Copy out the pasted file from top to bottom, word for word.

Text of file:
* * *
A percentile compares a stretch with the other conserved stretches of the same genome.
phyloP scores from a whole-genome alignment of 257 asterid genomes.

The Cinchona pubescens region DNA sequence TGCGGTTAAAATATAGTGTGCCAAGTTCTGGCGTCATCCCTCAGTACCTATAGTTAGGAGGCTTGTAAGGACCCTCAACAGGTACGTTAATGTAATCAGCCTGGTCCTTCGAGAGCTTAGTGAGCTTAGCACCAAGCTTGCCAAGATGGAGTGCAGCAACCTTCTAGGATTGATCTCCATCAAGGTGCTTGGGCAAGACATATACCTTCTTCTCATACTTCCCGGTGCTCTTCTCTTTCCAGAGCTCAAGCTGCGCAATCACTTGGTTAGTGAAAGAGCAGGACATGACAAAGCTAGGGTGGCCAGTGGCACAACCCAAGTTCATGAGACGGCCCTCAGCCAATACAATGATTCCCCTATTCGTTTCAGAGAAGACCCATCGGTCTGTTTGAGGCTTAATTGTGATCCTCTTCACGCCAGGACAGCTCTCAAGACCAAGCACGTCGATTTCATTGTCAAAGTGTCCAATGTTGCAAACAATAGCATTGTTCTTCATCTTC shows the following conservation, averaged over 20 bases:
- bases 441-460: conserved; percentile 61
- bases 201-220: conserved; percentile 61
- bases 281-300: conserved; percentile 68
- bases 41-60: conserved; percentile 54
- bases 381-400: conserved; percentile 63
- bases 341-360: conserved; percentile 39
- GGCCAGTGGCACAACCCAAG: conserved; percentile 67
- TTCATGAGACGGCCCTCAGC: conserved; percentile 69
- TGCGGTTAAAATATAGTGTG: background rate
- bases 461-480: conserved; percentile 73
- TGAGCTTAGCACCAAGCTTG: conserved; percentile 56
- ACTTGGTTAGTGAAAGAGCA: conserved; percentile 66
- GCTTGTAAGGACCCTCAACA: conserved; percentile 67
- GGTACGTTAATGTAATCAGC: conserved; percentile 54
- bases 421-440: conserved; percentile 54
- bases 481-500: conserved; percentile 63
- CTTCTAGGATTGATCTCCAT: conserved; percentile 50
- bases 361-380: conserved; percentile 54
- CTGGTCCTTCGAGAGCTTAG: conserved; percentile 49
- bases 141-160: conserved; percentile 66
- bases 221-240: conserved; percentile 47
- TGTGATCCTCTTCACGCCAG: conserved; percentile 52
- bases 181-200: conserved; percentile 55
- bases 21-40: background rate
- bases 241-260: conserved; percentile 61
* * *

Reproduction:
A percentile compares a stretch with the other conserved stretches of the same genome.
phyloP scores from a whole-genome alignment of 257 asterid genomes.

The Cinchona pubescens region DNA sequence TGCGGTTAAAATATAGTGTGCCAAGTTCTGGCGTCATCCCTCAGTACCTATAGTTAGGAGGCTTGTAAGGACCCTCAACAGGTACGTTAATGTAATCAGCCTGGTCCTTCGAGAGCTTAGTGAGCTTAGCACCAAGCTTGCCAAGATGGAGTGCAGCAACCTTCTAGGATTGATCTCCATCAAGGTGCTTGGGCAAGACATATACCTTCTTCTCATACTTCCCGGTGCTCTTCTCTTTCCAGAGCTCAAGCTGCGCAATCACTTGGTTAGTGAAAGAGCAGGACATGACAAAGCTAGGGTGGCCAGTGGCACAACCCAAGTTCATGAGACGGCCCTCAGCCAATACAATGATTCCCCTATTCGTTTCAGAGAAGACCCATCGGTCTGTTTGAGGCTTAATTGTGATCCTCTTCACGCCAGGACAGCTCTCAAGACCAAGCACGTCGATTTCATTGTCAAAGTGTCCAATGTTGCAAACAATAGCATTGTTCTTCATCTTC shows the following conservation, averaged over 20 bases:
- bases 441-460: conserved; percentile 61
- bases 201-220: conserved; percentile 61
- bases 281-300: conserved; percentile 68
- bases 41-60: conserved; percentile 54
- bases 381-400: conserved; percentile 63
- bases 341-360: conserved; percentile 39
- GGCCAGTGGCACAACCCAAG: conserved; percentile 67
- TTCATGAGACGGCCCTCAGC: conserved; percentile 69
- TGCGGTTAAAATATAGTGTG: background rate
- bases 461-480: conserved; percentile 73
- TGAGCTTAGCACCAAGCTTG: conserved; percentile 56
- ACTTGGTTAGTGAAAGAGCA: conserved; percentile 66
- GCTTGTAAGGACCCTCAACA: conserved; percentile 67
- GGTACGTTAATGTAATCAGC: conserved; percentile 54
- bases 421-440: conserved; percentile 54
- bases 481-500: conserved; percentile 63
- CTTCTAGGATTGATCTCCAT: conserved; percentile 50
- bases 361-380: conserved; percentile 54
- CTGGTCCTTCGAGAGCTTAG: conserved; percentile 49
- bases 141-160: conserved; percentile 66
- bases 221-240: conserved; percentile 47
- TGTGATCCTCTTCACGCCAG: conserved; percentile 52
- bases 181-200: conserved; percentile 55
- bases 21-40: background rate
- bases 241-260: conserved; percentile 61